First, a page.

Mental health affects every aspect of your life. It’s not just this neat little issue you can put in a box.
There was a time in the recent past that those suffering from mental illness were basically prisoners of their condition.
The quality of their lives and relationships were shredded by the fallout from the at-times devastating symptoms of their illness.
Many lived existences shunned by society with their lives marked by pain and misunderstanding.
Thankfully we no longer live in that kind of Dark Age. Advances in medicine and remediation for those suffering from mental illness have helped to dispel the stigma and provide help.
Since 1949 May has been celebrated as Mental Health Awareness Month. Since the start of the pandemic many have struggled with the isolation and uncertainty of the pandemic. As a result, there has been an increased awareness of the importance of sound mental health as an integral part of maintaining an overall balanced life of good health.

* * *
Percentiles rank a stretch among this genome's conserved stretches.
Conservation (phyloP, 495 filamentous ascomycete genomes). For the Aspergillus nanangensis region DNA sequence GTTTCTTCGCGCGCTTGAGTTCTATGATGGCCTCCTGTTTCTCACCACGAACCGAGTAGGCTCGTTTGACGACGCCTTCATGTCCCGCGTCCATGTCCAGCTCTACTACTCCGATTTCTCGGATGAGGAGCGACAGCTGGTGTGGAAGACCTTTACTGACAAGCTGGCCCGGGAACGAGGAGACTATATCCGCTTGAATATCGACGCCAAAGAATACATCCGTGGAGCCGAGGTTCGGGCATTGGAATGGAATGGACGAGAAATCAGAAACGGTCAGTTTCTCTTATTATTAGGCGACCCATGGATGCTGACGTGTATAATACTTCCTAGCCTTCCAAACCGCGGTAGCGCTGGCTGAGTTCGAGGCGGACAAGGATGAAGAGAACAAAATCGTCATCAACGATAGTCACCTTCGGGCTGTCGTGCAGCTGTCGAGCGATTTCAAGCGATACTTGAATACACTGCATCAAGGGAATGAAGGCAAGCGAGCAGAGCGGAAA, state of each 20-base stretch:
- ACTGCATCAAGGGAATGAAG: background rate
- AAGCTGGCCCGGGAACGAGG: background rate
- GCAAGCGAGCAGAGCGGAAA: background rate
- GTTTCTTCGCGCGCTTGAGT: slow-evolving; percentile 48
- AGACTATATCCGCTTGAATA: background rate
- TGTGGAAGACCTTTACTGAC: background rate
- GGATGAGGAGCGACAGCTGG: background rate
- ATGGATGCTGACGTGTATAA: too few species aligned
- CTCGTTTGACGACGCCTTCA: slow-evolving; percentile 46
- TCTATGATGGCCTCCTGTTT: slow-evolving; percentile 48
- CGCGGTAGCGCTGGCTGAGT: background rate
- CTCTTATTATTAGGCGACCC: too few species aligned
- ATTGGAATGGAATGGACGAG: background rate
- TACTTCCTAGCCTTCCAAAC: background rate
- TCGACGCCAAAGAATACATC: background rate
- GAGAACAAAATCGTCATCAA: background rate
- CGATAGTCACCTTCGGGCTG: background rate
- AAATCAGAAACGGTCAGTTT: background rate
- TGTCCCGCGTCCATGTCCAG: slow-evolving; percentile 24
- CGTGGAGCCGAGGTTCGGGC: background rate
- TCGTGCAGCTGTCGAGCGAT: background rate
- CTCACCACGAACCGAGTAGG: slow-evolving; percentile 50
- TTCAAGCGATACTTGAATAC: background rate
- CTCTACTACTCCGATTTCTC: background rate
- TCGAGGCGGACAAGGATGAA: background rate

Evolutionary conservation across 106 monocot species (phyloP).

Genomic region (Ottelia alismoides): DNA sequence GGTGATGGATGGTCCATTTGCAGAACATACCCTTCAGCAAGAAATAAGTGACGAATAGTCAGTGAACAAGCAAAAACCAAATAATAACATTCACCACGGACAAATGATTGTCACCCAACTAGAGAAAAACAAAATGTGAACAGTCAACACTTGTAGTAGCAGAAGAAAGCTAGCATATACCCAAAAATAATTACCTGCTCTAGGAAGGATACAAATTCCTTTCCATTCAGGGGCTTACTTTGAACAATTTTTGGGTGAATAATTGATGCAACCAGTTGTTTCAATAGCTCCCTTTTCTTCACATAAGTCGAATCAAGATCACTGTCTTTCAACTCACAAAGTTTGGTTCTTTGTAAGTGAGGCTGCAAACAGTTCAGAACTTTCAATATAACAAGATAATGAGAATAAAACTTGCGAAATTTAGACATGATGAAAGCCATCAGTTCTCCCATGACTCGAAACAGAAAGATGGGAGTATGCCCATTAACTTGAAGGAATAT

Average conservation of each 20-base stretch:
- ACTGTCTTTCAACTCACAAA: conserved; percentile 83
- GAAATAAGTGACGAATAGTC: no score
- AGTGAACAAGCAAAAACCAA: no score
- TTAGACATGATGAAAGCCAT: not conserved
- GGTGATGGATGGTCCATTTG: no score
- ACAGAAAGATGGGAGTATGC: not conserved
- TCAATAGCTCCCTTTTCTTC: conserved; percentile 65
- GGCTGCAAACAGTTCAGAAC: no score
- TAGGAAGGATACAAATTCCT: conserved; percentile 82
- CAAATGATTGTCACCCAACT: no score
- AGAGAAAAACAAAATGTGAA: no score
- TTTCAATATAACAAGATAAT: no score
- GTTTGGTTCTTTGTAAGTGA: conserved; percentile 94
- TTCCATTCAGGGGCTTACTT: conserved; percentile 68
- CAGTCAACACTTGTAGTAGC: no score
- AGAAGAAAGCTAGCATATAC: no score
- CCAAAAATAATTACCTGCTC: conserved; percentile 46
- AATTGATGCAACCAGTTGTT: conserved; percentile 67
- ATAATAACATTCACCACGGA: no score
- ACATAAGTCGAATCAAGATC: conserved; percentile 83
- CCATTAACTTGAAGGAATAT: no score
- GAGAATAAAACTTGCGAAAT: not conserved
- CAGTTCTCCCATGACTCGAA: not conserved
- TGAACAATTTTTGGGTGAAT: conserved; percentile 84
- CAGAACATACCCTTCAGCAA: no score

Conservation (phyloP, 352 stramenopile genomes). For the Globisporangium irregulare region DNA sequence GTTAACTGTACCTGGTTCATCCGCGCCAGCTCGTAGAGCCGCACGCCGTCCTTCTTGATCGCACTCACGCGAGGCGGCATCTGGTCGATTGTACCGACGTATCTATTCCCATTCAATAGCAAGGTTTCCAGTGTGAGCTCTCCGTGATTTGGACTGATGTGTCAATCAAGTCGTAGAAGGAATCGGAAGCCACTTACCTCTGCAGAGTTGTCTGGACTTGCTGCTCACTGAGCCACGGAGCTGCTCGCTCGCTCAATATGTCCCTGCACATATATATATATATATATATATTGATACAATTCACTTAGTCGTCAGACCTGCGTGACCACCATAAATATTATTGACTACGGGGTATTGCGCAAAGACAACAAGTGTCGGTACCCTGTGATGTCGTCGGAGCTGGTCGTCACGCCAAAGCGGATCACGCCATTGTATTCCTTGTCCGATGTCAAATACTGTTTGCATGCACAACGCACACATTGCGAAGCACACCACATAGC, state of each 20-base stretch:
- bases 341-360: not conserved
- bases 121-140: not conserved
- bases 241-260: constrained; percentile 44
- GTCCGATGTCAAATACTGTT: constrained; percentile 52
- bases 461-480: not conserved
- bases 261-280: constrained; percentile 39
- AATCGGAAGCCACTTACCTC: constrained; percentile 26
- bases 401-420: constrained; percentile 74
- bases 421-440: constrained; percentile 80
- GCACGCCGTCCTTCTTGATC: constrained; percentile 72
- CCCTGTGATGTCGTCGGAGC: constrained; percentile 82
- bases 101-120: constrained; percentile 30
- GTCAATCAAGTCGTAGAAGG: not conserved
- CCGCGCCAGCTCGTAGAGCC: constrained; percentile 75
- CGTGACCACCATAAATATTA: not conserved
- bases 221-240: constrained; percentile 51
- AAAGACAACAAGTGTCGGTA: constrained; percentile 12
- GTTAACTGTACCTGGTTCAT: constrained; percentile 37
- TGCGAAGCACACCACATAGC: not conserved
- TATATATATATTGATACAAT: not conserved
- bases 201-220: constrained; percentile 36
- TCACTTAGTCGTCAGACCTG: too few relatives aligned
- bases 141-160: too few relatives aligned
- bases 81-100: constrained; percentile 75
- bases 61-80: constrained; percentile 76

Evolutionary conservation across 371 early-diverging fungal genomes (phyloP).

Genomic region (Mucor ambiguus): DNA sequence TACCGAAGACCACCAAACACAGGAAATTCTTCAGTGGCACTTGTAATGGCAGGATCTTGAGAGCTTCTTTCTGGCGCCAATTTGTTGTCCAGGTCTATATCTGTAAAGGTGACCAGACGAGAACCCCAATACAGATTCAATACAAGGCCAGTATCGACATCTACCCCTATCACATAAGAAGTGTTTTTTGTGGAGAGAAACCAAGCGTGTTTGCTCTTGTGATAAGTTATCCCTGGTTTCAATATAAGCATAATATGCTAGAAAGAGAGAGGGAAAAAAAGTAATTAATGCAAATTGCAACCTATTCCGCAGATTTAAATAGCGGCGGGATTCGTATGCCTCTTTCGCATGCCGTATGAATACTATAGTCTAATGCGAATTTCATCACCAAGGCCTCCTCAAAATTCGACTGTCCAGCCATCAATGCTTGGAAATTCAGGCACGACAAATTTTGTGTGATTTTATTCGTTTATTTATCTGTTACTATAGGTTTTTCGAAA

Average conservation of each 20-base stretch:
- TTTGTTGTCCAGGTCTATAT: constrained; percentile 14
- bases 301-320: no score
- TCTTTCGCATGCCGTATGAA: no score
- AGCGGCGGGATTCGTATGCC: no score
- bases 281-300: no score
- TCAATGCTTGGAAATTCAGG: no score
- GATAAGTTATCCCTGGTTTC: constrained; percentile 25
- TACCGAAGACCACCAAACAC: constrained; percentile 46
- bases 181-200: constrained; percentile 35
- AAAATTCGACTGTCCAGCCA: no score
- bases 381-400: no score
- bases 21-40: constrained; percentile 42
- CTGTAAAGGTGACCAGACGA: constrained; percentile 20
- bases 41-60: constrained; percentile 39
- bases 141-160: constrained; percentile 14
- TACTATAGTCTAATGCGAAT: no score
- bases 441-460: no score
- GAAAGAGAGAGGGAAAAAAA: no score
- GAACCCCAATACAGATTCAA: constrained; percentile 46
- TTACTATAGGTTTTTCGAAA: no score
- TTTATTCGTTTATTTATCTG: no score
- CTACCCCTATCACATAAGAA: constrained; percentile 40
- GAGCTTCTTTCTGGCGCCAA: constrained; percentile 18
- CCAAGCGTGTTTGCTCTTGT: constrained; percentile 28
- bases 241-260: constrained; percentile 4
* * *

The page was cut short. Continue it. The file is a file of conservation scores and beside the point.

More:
Those who have survived mental health challenges can offer guidance through their experiences. Their voices grounded in wisdom can be a source of tremendous support for others.
Quotes Supporting Mental Health
“Your present circumstances don’t determine where you can go; they merely determine where you start.”
“It is okay to have depression, it is okay to have anxiety, and it is okay to have an adjustment disorder. We need to improve the conversation. We all have mental health in the same way we all have physical health.”
“If you are going through hell, keep going.”
“I am bent, but not broken. I am scarred, but not disfigured. I am sad, but not hopeless. I am tired, but not powerless. I am angry, but not bitter. I am depressed, but not giving up.”
“Mental health… is not a destination but a process. It’s about how you drive, not where you are going.”
“What mental health needs is more sunlight, more candor, and more unashamed conversation.”
“Out of suffering have emerged the strongest souls; the most massive characters are seared with scars.”
“My dark days made me strong. Or maybe I already was strong, and they made me prove it.”
“Your illness is not your identity. Your chemistry is not your character.”
What can you do to help build a culture that is free of stigmatizing mental illness?
Please share here. We can all be inspired by our collective experience, strength and hope.
Nancy and her son, JP, are co-authors of Unchained: Our Family’s Addiction Mess Is Our Message. Their book tells the true story of JP’s descent into opioid and alcohol addiction and homelessness to recovery to become co-founder of a treatment health care system.